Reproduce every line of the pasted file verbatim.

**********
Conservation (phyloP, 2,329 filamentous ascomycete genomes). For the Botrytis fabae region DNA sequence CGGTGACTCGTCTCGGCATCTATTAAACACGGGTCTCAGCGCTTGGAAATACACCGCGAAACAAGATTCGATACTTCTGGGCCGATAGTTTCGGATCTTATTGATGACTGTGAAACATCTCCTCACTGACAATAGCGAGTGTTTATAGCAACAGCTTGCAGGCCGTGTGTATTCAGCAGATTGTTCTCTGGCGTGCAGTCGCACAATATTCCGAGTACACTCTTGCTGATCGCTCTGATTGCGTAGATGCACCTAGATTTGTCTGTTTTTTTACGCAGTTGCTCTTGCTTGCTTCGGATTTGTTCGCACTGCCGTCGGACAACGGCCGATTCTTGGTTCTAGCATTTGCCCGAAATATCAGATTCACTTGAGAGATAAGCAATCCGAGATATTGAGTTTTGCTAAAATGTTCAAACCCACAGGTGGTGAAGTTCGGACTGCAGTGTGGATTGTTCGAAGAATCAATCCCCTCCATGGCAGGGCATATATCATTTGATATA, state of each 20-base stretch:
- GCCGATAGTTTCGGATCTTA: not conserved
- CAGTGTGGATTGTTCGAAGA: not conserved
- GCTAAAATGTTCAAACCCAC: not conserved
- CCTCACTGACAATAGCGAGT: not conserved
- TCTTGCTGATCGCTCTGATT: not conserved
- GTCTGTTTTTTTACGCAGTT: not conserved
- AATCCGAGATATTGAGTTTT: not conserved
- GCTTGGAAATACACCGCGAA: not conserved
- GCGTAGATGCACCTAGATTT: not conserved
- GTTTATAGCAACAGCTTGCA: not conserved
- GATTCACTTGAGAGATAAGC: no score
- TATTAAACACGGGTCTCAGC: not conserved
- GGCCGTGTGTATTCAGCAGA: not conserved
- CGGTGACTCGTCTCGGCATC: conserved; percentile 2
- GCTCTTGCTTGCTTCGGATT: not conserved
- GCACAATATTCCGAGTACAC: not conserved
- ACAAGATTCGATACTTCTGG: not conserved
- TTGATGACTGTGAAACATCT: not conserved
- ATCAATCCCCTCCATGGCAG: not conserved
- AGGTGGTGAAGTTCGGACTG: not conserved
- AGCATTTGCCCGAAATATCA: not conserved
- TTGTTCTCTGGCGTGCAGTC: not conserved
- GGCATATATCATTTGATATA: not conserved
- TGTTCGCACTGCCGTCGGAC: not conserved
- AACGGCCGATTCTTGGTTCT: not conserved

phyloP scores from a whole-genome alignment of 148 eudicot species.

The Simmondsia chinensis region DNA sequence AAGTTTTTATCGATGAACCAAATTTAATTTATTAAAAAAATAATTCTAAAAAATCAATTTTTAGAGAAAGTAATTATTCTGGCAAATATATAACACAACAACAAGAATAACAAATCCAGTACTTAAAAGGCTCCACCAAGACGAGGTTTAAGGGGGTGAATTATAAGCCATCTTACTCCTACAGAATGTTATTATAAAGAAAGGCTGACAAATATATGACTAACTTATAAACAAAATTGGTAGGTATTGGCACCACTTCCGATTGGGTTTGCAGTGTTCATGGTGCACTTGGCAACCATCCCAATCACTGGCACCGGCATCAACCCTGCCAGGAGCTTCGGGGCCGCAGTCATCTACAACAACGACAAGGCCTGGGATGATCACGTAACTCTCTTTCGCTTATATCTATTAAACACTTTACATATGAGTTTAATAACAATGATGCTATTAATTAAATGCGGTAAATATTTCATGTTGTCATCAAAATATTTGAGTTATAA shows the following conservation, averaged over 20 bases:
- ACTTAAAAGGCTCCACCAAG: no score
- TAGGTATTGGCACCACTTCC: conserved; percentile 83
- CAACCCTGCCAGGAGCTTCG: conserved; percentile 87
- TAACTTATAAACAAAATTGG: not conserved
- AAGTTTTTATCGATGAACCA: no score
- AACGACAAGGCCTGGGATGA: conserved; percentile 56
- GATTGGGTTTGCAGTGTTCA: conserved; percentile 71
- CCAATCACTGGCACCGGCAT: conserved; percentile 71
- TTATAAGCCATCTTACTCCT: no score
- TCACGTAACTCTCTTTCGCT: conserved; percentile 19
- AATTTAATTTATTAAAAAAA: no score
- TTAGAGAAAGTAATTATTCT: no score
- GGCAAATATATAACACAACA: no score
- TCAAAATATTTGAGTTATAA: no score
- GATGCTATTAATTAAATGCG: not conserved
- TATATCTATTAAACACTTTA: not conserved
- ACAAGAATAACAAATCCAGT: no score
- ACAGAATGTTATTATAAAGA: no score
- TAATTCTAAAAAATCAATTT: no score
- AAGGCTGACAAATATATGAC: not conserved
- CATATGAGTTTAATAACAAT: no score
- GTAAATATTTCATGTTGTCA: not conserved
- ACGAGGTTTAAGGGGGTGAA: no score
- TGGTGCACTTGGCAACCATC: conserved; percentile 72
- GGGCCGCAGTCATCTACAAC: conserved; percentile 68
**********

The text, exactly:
Conservation (phyloP, 2,329 filamentous ascomycete genomes). For the Botrytis fabae region DNA sequence CGGTGACTCGTCTCGGCATCTATTAAACACGGGTCTCAGCGCTTGGAAATACACCGCGAAACAAGATTCGATACTTCTGGGCCGATAGTTTCGGATCTTATTGATGACTGTGAAACATCTCCTCACTGACAATAGCGAGTGTTTATAGCAACAGCTTGCAGGCCGTGTGTATTCAGCAGATTGTTCTCTGGCGTGCAGTCGCACAATATTCCGAGTACACTCTTGCTGATCGCTCTGATTGCGTAGATGCACCTAGATTTGTCTGTTTTTTTACGCAGTTGCTCTTGCTTGCTTCGGATTTGTTCGCACTGCCGTCGGACAACGGCCGATTCTTGGTTCTAGCATTTGCCCGAAATATCAGATTCACTTGAGAGATAAGCAATCCGAGATATTGAGTTTTGCTAAAATGTTCAAACCCACAGGTGGTGAAGTTCGGACTGCAGTGTGGATTGTTCGAAGAATCAATCCCCTCCATGGCAGGGCATATATCATTTGATATA, state of each 20-base stretch:
- GCCGATAGTTTCGGATCTTA: not conserved
- CAGTGTGGATTGTTCGAAGA: not conserved
- GCTAAAATGTTCAAACCCAC: not conserved
- CCTCACTGACAATAGCGAGT: not conserved
- TCTTGCTGATCGCTCTGATT: not conserved
- GTCTGTTTTTTTACGCAGTT: not conserved
- AATCCGAGATATTGAGTTTT: not conserved
- GCTTGGAAATACACCGCGAA: not conserved
- GCGTAGATGCACCTAGATTT: not conserved
- GTTTATAGCAACAGCTTGCA: not conserved
- GATTCACTTGAGAGATAAGC: no score
- TATTAAACACGGGTCTCAGC: not conserved
- GGCCGTGTGTATTCAGCAGA: not conserved
- CGGTGACTCGTCTCGGCATC: conserved; percentile 2
- GCTCTTGCTTGCTTCGGATT: not conserved
- GCACAATATTCCGAGTACAC: not conserved
- ACAAGATTCGATACTTCTGG: not conserved
- TTGATGACTGTGAAACATCT: not conserved
- ATCAATCCCCTCCATGGCAG: not conserved
- AGGTGGTGAAGTTCGGACTG: not conserved
- AGCATTTGCCCGAAATATCA: not conserved
- TTGTTCTCTGGCGTGCAGTC: not conserved
- GGCATATATCATTTGATATA: not conserved
- TGTTCGCACTGCCGTCGGAC: not conserved
- AACGGCCGATTCTTGGTTCT: not conserved

phyloP scores from a whole-genome alignment of 148 eudicot species.

The Simmondsia chinensis region DNA sequence AAGTTTTTATCGATGAACCAAATTTAATTTATTAAAAAAATAATTCTAAAAAATCAATTTTTAGAGAAAGTAATTATTCTGGCAAATATATAACACAACAACAAGAATAACAAATCCAGTACTTAAAAGGCTCCACCAAGACGAGGTTTAAGGGGGTGAATTATAAGCCATCTTACTCCTACAGAATGTTATTATAAAGAAAGGCTGACAAATATATGACTAACTTATAAACAAAATTGGTAGGTATTGGCACCACTTCCGATTGGGTTTGCAGTGTTCATGGTGCACTTGGCAACCATCCCAATCACTGGCACCGGCATCAACCCTGCCAGGAGCTTCGGGGCCGCAGTCATCTACAACAACGACAAGGCCTGGGATGATCACGTAACTCTCTTTCGCTTATATCTATTAAACACTTTACATATGAGTTTAATAACAATGATGCTATTAATTAAATGCGGTAAATATTTCATGTTGTCATCAAAATATTTGAGTTATAA shows the following conservation, averaged over 20 bases:
- ACTTAAAAGGCTCCACCAAG: no score
- TAGGTATTGGCACCACTTCC: conserved; percentile 83
- CAACCCTGCCAGGAGCTTCG: conserved; percentile 87
- TAACTTATAAACAAAATTGG: not conserved
- AAGTTTTTATCGATGAACCA: no score
- AACGACAAGGCCTGGGATGA: conserved; percentile 56
- GATTGGGTTTGCAGTGTTCA: conserved; percentile 71
- CCAATCACTGGCACCGGCAT: conserved; percentile 71
- TTATAAGCCATCTTACTCCT: no score
- TCACGTAACTCTCTTTCGCT: conserved; percentile 19
- AATTTAATTTATTAAAAAAA: no score
- TTAGAGAAAGTAATTATTCT: no score
- GGCAAATATATAACACAACA: no score
- TCAAAATATTTGAGTTATAA: no score
- GATGCTATTAATTAAATGCG: not conserved
- TATATCTATTAAACACTTTA: not conserved
- ACAAGAATAACAAATCCAGT: no score
- ACAGAATGTTATTATAAAGA: no score
- TAATTCTAAAAAATCAATTT: no score
- AAGGCTGACAAATATATGAC: not conserved
- CATATGAGTTTAATAACAAT: no score
- GTAAATATTTCATGTTGTCA: not conserved
- ACGAGGTTTAAGGGGGTGAA: no score
- TGGTGCACTTGGCAACCATC: conserved; percentile 72
- GGGCCGCAGTCATCTACAAC: conserved; percentile 68